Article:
RSS Is Dead, So Is The RSS Fund

Three months ago, Steve Gillmor wrote that “it’s time to get completely off RSS and switch to Twitter.” Sam Diaz piled on last week, calling RSS a Web 1.0 application whose time has passed. And things got even worse today, when news leaked that former Feedburner chief Dick Costello has agreed to join Twitter as chief operating officer.

All of this made me wonder whatever happened to RSS Investors, a venture capital firm formed in 2005 to focus exclusvely on real simple syndication. What I learned was that RSS Investors is even deader than RSS.

RSS Investors was the brainchild of Jim Moore and John Palfrey, both of whom hailed from the Berkman Center for Internet & Society at Harvard Law School. Neither had too much VC experience, so they teamed up with former GE Capital pros Richard Fishman and Steve Smith. Pretty good team, albeit one with a strategy so narrow that it caused claustrophobia among skeptics.

Perhaps more importantly, RSS Investors never really had much money. The firm launched with a press release touting “the creation of a $100 million fund,” but that was basically a PR stunt. RSS Investors wanted to raise $100 million, but had only $20 million from a cornerstone commitment by Ritchie Capital. As Palfrey told me today, it never raised additional funds (Palfrey adds that Ritchie Capital’s subsequent troubles played no role in RSS Investors’ demise).

The firm made a series of investments, in companies like Attensa, KnowNow (defunct) and Edgeio (assets sold to Vast.com). But new deals stopped when RSS Investors ran out of cash, and the decision was made to close up shop.

“We never officially dissolved the fund, but we stopped making investments and everyone’s moved on to other things,” said Palfrey, who now teaches law at Harvard and is a venture executive with Highland Capital Partners. “The only active investment we have left is StyleFeeder, here in Cambridge.”

So when saying RIP for RSS, don’t forget to put in a word for RSS Investors…

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38 Comments

  • Wow, talk about old news – they died awhile back in 2006. People were talking about their demise as soon as it began.

  • “Leave RSS and go to Twitter”? What exactly is he talking about? These people are aware that many many people run their Twitter accounts by piping an RSS feed into them, right?

  • [...] http://www.pehub.com/49053/rss-is-dead-so-is-the-rss-fund/ a few seconds ago from web [...]

  • Why would any one think that rss should be abandoned for twitter…What the hell !!!!!
    RSS is an “Open” standard owned by everyone…Twitter is a private “Closed” source company owned by a few. Do we want a company to own the standard for updating information ?

  • yeah nobody subscribes to pod casts these days ;-)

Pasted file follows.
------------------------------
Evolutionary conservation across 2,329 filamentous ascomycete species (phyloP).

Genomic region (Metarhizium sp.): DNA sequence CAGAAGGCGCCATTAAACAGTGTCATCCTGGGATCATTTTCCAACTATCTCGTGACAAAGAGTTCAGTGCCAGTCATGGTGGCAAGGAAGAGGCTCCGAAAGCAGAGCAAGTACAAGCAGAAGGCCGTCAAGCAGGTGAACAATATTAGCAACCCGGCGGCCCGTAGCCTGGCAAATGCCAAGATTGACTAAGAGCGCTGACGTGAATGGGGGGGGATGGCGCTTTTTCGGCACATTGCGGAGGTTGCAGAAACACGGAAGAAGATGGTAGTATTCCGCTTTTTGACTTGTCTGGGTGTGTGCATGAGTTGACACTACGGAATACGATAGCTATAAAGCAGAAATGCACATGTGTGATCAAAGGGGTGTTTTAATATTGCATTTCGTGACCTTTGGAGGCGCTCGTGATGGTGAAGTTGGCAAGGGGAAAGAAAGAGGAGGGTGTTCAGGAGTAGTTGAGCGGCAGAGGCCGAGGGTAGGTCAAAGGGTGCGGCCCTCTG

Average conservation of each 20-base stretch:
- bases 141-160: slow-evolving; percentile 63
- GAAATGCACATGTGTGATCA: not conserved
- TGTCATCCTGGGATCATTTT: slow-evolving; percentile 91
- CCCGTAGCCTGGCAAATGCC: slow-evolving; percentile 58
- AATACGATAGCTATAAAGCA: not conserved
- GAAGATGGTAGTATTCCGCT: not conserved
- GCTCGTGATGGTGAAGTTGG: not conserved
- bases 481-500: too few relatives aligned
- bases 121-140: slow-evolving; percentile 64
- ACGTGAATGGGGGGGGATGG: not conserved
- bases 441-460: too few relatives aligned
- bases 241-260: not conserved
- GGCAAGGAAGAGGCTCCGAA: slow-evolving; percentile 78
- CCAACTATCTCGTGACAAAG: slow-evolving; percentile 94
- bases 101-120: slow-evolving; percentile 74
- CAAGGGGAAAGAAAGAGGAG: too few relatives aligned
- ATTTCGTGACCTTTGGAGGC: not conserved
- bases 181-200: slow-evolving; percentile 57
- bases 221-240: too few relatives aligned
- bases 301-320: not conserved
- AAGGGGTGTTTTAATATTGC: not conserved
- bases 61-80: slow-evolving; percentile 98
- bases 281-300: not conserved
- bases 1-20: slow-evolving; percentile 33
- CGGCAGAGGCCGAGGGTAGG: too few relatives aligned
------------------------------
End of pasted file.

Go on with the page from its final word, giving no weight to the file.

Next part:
• [...] RSS Is Dead, So Is The RSS Fund [...]

  • RSS may be dead as an investment, but as a useful application, it’s doing just fine…and people are building on it in intelligent ways (see LazyFeed). So, all of this talk is totally beside the point.

  • What a pile of pseudo marketing crap. Twitter will be off the stage as fast as it emerged when it doesn’t start making revenues. Whoever thinks Twitter is a replacement technology for RSS, doesn’t know the first thing about RSS.

  • Funny, I happened to find this stroy via Techmeme’s RSS feed. Pretty good for something so dead. Must have been a zombie.

    I kinda get where RSS has been replaced by friend feeds on social networks for a lot of people. But I don’t see how it can replace RSS for everybody. A lot of the most followed people on Twitter are using RSS to share stories for instance. It’s not gonna die. It’ll live on along side social feeds for a long time.

  • Um. No. I found this post via the Hacker News RSS feed…

  • I think RSS/Atom aren’t going anywhere in the near future. Why? I think the next revision of the web will be Pushbutton, a technology to deliver content in realtime. Pushbutton is a whole set of different technologies and RSS/Atom are amongst them.

    This article will explain better: http://dashes.com/anil/2009/07/the-pushbutton-web-realtime-becomes-real.html

  • Sorry, I just got parachuted here through some RSS feed, I think – but this is so braindead I can hardly believe it. Investing VC money into RSS?? What’s next, a $100 Million “ASCII Investors” fund?

  • Ok first of all I don’t have a twitter account and don’t plan on getting one any time soon. However, I follow multiple twitter accounts and I just find it more convienient to use an all encompassing application like RSS Owl that allows me to see not only when new content is published, but also a brief summary of what the content is about. I acknowledge Twitter’s popularity, however I don’t see how RSS is dead

  • “… But new deals stopped when RSS Investors ran out of cash …”

    Does that mean they invested a total of $20 million, or was it less?

    Any idea of the return?

  • [...] seen a couple of “RSS is dead” headlines in the last few days, and even though I am on vacation I couldn’t resist a [...]

  • HAHAH take that Dave Winer, you suck as does RSS!

  • RSS is plumbing. It isn’t going anywhere. Why would I lock myself into Twitter voluntarily? It is just a dumb proposition and I find it really interesting that you are doing so. What is your motivation? RSS is everywhere.